One online education provider, PDHonline.com, offers seven online courses for compressed air systems: Compressed Air Energy Storage, Compressed Air Systems, Introduction to Industrial Compressed Air Systems, Improving the Performance of Compressed Air Systems, Compressed Air Energy Efficiency, Air Compressors—Basic Concepts and Application, and Introduction to Compressed Air Systems. The detailed content of the courses is not accessible without registration for the courses.
Only one certification was found for compressed air systems—Qualified AIRMaster+ Specialist, which is offered by CAC and DOE. This certification recognizes candidates for their ability to use the AIRMaster+ software effectively with industrial end use equipment. Candidates for certification must pass an exam, which includes both written and practical components.
In summary, not including training provided by manufacturers or vendors, 12 training programs and courses were found. Only two online courses seemed designed to focus on the energy efficiency perspective of compressed air systems. The only certification found was Qualified AIRMaster+ Specialist, and it is not accredited by the American National Standards Institute (ANSI).
Ammonia refrigeration system
Four community colleges (Garden City Community College, Lanier Technical College, Polk State College, and Industrial Refrigeration Technical College) and three engineering consulting/training firms (Nh3Jobs Training, Industrial Consultants, and Envirosure Solutions) seem to be the major training providers. The training programs offered by these providers are structured mainly to help prepare participants to become ammonia system operators and energy specialists certified by RETA. Most of the courses have both classroom and field training components. They include a basic introduction to industrial refrigeration systems, industrial refrigeration system operation, process hazards and safety, and energy efficiency.
The Department of Engineering Professional Development at the University of Wisconsin–Madison provides a set of courses covering the basics, principles, design, safety, and hazard analysis of industrial refrigeration systems. DOE offers hands-on and classroom training on ammonia refrigeration system optimization through the Better Plants program’s In-Plant Trainings.
Some manufacturers and vendors also provide training on refrigeration systems and their products. Limited information was available on the details of the training content.
RETA provides four certifications: Certified Assistant Refrigeration Operator (CARO), Certified Industrial Refrigeration Operator (CIRO), Certified Refrigeration Energy Specialist (CRES), and RETA Authorized Instructor (RAI). Note that CARO and CIRO are ANSI-accredited, and candidates for these two certificates must pass exams with both written and practical components. CRES and RAI are not ANSI-accredited.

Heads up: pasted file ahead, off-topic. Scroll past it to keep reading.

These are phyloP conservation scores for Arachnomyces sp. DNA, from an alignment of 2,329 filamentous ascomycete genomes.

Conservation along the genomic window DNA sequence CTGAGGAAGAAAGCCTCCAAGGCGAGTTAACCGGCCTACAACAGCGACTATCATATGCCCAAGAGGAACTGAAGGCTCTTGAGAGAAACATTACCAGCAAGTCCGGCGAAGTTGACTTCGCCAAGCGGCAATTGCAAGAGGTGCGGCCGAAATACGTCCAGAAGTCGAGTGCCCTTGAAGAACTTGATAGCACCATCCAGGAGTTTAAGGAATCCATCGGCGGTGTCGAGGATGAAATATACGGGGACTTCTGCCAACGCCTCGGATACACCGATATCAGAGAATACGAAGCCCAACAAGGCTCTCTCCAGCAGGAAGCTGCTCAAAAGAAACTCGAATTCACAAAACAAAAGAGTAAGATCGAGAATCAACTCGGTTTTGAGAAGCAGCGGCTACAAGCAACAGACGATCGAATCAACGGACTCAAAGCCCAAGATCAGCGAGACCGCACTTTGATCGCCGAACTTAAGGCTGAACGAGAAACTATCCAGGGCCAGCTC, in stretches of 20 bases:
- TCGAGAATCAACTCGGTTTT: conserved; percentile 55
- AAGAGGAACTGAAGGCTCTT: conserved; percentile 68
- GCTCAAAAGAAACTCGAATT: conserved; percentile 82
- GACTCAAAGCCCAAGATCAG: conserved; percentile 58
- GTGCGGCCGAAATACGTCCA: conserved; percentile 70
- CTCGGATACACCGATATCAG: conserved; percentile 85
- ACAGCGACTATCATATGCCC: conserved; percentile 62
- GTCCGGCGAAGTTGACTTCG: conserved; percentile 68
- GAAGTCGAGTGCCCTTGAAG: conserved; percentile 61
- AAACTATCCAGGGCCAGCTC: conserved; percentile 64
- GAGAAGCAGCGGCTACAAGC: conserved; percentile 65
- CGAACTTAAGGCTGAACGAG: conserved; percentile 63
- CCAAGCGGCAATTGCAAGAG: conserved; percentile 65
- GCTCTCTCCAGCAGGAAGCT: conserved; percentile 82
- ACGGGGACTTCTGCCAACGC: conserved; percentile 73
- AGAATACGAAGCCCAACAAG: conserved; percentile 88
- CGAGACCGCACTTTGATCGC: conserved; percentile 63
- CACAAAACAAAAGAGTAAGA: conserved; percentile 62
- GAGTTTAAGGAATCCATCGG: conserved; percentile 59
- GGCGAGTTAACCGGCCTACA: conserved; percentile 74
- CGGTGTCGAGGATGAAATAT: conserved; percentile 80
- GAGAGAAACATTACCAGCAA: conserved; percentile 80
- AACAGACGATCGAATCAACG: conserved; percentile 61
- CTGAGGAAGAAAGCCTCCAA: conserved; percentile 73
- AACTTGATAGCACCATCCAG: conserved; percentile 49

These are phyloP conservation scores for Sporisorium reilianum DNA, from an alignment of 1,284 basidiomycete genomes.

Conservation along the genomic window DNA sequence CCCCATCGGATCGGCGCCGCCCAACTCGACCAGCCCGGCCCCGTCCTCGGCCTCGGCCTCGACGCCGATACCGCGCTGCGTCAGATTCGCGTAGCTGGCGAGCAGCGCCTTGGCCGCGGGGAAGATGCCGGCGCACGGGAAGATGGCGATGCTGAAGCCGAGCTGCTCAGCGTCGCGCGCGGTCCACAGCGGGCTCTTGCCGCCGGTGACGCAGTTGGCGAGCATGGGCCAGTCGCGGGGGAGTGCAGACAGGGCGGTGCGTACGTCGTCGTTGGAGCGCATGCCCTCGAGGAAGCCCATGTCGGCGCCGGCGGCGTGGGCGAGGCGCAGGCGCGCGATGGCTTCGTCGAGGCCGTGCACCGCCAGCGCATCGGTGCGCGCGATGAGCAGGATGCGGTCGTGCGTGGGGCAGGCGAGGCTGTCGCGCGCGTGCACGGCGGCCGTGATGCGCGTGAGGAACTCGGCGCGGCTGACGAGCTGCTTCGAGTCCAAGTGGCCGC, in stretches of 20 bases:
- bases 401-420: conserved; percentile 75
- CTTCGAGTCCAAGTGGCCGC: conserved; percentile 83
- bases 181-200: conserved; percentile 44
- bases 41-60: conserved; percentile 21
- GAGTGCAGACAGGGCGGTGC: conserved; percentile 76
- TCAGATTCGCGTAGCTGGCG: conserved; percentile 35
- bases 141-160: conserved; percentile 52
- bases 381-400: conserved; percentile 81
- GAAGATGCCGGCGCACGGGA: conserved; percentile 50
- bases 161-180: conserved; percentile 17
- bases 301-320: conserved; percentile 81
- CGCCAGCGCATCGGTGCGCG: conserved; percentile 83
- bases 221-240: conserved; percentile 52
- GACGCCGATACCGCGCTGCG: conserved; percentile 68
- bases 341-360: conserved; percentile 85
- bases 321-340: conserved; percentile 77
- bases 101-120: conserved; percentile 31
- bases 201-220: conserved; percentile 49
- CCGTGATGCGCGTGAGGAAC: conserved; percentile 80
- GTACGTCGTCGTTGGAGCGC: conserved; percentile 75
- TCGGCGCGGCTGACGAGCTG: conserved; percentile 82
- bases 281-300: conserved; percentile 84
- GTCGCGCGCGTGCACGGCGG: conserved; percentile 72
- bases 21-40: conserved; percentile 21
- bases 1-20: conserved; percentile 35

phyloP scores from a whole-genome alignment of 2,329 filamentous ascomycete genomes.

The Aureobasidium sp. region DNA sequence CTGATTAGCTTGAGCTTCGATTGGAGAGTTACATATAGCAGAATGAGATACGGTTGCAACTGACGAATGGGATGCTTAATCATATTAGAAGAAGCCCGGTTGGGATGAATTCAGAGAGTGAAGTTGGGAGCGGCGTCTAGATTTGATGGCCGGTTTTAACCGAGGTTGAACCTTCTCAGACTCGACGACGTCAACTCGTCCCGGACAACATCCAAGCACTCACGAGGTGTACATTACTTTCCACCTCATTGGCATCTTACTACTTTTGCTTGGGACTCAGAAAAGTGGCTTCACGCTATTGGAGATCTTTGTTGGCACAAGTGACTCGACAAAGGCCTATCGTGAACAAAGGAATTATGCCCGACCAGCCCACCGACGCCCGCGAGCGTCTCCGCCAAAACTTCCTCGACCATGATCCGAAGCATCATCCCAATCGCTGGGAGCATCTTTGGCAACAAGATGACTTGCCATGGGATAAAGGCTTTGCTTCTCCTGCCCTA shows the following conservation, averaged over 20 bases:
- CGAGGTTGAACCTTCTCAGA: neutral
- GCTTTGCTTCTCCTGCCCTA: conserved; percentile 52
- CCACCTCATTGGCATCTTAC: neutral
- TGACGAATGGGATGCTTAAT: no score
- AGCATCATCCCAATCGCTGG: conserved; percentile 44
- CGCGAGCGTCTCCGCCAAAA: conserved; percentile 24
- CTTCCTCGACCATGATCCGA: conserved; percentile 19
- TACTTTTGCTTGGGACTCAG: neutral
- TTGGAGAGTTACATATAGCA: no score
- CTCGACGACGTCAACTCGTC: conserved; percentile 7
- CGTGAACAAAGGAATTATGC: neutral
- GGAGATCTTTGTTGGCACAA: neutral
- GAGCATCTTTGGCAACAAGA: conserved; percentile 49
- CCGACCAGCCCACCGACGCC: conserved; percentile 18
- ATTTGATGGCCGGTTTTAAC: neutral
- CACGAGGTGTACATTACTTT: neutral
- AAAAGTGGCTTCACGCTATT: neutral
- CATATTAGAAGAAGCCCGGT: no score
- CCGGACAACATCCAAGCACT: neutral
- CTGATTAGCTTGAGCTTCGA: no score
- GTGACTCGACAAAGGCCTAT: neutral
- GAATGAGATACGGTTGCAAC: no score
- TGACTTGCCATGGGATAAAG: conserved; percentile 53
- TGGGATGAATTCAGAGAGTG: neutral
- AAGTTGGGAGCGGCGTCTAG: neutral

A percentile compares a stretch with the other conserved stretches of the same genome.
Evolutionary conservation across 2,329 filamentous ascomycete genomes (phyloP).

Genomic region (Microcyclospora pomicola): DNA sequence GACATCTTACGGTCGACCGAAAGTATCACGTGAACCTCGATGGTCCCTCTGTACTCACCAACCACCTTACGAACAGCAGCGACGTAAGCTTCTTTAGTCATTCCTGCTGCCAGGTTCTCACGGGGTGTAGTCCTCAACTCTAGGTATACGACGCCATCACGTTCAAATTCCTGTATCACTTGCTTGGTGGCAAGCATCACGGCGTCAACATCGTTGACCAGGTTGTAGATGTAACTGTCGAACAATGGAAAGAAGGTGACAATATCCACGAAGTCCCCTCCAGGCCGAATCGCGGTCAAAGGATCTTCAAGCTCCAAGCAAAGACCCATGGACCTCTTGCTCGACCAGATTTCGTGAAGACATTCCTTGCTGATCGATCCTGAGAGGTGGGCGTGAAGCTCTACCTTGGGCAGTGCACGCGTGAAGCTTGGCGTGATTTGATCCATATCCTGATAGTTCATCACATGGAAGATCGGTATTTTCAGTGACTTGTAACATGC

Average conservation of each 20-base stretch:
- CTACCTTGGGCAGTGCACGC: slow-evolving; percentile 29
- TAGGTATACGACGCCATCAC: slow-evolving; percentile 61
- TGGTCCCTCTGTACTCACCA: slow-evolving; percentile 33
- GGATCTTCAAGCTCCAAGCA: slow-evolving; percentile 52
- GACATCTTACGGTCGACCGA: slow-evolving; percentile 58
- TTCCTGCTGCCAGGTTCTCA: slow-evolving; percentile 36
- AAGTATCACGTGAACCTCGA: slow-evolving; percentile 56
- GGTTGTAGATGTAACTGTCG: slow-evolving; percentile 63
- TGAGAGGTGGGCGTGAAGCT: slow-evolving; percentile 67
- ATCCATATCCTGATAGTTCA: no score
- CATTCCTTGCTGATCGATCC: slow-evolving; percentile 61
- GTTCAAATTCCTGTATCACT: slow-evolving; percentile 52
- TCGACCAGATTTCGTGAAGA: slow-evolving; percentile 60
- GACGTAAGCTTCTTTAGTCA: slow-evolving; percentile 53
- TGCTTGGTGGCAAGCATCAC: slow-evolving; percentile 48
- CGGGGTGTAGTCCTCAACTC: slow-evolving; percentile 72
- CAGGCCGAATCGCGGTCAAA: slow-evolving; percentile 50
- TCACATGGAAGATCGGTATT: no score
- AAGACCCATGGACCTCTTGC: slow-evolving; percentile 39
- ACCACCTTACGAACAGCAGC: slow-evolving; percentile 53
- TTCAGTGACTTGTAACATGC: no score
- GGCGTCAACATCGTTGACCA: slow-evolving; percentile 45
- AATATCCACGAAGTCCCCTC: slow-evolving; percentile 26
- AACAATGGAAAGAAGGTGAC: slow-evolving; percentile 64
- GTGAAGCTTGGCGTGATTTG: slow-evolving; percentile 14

The International Institute of Ammonia Refrigeration (IIAR) provides a certification for Safe Design of Closed-Circuit Ammonia Refrigeration Systems.
In summary, not including training provided by manufacturers or vendors, 48 training programs and courses were found. Three of those training programs focus on the energy efficiency of ammonia refrigeration systems. Five ammonia refrigeration system-related certifications were found, two of which are ANSI-accredited. One of the five certifications is for energy efficiency; it is not ANSI-accredited.
Chilled Water System
The main providers of training in chilled water systems are the American Society of Heating, Refrigerating and Air-Conditioning Engineers (ASHRAE), the University of Wisconsin–Madison, Northwest Energy Efficiency Alliance, and a few training companies. Major chiller manufacturers also offer training. Most training programs are focused primarily on the design of chilled water systems.
Not including the training provided by manufacturers or vendors, 12 training programs were found, two of which (provided by Northwest Energy Efficiency Alliance) focus on energy efficiency. No chilled water system-related certifications—focused on either design, operation, or energy efficiency—were found.
Process Heating System
The Industrial Heating Equipment Association (IHEA) and Gas Technology Institute (GTI) are the two major nonprofit trade associations that provide training in process heating. Two training programs provided by IHEA are focused on the fundamentals of process heating and the understanding of various industrial process heating technologies, whereas the two training courses provided by GTI concentrate more on the energy efficiency of new and existing process heating technologies. DOE offers hands-on and classroom training on process heating system optimization through the Better Plants program’s In-Plant Trainings.
Numerous engineering consulting firms also provide training in process heating energy assessment and burner operation. Their websites offer limited detailed information regarding the content of the training.